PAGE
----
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By Christer Bennewitz (Eds.)

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In 1898, Alfred Li´ enard had already noted the first-order modification of the Lorentz force through a Lorentz transformation. In relativity theory, this modification is compensated by the variation of the mass of the emitter. Cf. Darrigol, “Poincar´ e, Einstein, et l’inertie de l’´energie,” CR, 1 (2000), 143–153; “The genesis of the theory of relativity,” in T. Damour, O. Darrigol, B. Duplantier, V. ), Einstein 1905–2005: Poincar´ e seminar 2005 (Basel : Birkh¨ auser, 2006), 1–31. 54 Poincar´ e, ref.

On the relativity principle, he had to say: This principle is not only confirmed by our daily experience, not only is it the necessary consequence of the hypothesis of central forces, but it appeals to our common sense with irresistible force. And yet it also is being fiercely attacked. 56 55 Poincar´ e, “La mesure du temps,” Revue de m´ etaphysique et de morale, 6 (1898), 371–384. On the telegraphic context, cf. Peter Galison, Einstein’s clocks, Poincar´ e’s maps: Empires of time (New York, 2003).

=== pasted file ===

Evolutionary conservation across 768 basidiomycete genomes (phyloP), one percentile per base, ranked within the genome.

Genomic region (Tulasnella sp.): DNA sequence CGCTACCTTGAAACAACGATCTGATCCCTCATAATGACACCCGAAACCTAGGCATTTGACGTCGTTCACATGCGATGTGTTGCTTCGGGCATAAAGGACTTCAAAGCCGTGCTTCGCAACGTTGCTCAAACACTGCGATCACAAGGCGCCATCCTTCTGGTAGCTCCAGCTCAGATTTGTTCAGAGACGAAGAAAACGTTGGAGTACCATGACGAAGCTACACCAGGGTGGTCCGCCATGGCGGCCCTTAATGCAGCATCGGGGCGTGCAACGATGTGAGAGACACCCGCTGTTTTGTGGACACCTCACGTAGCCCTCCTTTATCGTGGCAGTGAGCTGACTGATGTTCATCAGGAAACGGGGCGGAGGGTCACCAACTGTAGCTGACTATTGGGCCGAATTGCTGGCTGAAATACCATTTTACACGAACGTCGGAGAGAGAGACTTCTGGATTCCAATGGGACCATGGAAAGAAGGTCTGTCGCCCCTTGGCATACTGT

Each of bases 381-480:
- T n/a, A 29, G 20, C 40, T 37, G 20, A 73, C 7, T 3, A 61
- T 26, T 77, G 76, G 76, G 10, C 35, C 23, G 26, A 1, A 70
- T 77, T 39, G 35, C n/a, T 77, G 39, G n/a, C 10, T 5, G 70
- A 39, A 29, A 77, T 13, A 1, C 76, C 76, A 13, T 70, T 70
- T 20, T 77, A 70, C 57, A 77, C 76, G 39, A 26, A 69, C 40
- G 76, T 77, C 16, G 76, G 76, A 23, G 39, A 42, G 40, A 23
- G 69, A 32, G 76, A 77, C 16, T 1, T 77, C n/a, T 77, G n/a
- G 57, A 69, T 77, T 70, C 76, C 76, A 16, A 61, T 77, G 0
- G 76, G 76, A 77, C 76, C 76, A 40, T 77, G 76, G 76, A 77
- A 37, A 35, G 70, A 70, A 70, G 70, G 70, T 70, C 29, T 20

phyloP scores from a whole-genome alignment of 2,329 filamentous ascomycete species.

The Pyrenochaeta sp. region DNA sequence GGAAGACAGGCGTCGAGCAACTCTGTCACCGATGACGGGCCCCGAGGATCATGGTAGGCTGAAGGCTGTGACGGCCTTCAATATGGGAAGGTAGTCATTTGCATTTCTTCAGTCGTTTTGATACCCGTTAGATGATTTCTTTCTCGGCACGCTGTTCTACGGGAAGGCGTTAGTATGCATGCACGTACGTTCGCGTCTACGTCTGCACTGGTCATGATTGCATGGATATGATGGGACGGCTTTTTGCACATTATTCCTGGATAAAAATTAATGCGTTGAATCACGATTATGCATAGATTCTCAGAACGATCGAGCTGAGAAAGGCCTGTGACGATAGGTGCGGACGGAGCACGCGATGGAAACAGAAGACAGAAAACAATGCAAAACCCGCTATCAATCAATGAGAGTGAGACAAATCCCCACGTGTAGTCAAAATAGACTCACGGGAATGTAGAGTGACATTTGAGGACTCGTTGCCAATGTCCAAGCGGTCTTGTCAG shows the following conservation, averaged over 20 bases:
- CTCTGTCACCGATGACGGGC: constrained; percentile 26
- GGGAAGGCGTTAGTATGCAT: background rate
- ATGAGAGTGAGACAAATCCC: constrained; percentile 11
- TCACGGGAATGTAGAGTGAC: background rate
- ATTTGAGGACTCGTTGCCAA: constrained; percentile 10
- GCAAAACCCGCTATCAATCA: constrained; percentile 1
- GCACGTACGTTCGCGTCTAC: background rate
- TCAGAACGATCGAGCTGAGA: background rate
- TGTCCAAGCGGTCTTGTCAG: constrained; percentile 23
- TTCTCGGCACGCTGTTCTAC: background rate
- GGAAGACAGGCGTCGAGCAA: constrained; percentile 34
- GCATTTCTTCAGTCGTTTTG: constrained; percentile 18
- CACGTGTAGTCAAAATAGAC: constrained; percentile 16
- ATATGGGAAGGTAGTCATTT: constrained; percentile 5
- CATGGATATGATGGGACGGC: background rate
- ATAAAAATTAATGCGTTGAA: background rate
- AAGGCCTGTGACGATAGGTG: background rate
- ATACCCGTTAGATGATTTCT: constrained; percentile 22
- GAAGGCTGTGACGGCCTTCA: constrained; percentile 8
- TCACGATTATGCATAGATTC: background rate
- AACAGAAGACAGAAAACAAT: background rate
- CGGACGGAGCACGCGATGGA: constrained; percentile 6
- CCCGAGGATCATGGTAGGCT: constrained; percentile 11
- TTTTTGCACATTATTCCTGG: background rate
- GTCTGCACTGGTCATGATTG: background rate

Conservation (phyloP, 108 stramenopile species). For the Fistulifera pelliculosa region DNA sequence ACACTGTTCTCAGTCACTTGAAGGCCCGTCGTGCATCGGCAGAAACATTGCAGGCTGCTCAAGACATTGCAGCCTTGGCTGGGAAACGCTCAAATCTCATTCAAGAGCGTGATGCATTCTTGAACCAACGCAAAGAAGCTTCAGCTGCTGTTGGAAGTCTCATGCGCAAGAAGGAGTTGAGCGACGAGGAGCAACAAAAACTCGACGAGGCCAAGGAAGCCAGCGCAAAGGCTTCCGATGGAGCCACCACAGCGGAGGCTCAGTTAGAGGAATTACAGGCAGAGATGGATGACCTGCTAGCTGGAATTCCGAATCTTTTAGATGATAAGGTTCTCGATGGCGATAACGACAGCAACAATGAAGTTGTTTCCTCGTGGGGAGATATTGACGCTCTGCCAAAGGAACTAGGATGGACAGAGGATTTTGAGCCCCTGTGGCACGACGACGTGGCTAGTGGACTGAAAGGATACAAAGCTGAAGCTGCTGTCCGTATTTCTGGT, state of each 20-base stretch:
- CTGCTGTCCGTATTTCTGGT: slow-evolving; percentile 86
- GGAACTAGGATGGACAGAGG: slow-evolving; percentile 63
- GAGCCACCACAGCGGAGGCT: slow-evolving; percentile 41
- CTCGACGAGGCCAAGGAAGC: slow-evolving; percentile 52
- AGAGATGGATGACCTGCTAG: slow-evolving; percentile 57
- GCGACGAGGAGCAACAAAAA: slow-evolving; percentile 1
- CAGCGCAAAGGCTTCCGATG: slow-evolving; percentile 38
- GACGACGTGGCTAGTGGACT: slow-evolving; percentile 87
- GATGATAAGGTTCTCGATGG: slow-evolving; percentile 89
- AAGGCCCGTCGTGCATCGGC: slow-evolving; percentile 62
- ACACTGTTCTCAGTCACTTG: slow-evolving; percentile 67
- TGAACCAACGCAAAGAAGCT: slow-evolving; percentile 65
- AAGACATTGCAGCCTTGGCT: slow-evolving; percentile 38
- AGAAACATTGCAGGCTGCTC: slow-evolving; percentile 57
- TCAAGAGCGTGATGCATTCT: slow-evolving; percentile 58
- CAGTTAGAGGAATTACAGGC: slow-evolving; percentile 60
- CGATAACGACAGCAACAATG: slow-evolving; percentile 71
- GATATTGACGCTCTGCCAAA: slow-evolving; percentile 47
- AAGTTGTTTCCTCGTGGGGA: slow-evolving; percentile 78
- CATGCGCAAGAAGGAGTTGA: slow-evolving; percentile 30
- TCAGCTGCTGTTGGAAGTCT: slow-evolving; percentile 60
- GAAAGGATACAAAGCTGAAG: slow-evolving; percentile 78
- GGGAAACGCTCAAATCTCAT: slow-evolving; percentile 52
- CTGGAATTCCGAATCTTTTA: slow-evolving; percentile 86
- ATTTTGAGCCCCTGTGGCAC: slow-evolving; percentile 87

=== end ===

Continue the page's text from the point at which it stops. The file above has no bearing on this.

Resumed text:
If our investigation had led to a positive result, that is, if our light fringes had been shifted, this would only have shown that we lacked experimental skills and that the build up of our apparatus was defective. In reality the outcome was negative, which proved two things at the same time: that the laws of optics are not affected by the translatory motion, and that we were quite lucky on this matter. In 1888, Poincar´e devoted the last chapter of his optical lectures to stellar aberration and other optics of moving bodies.

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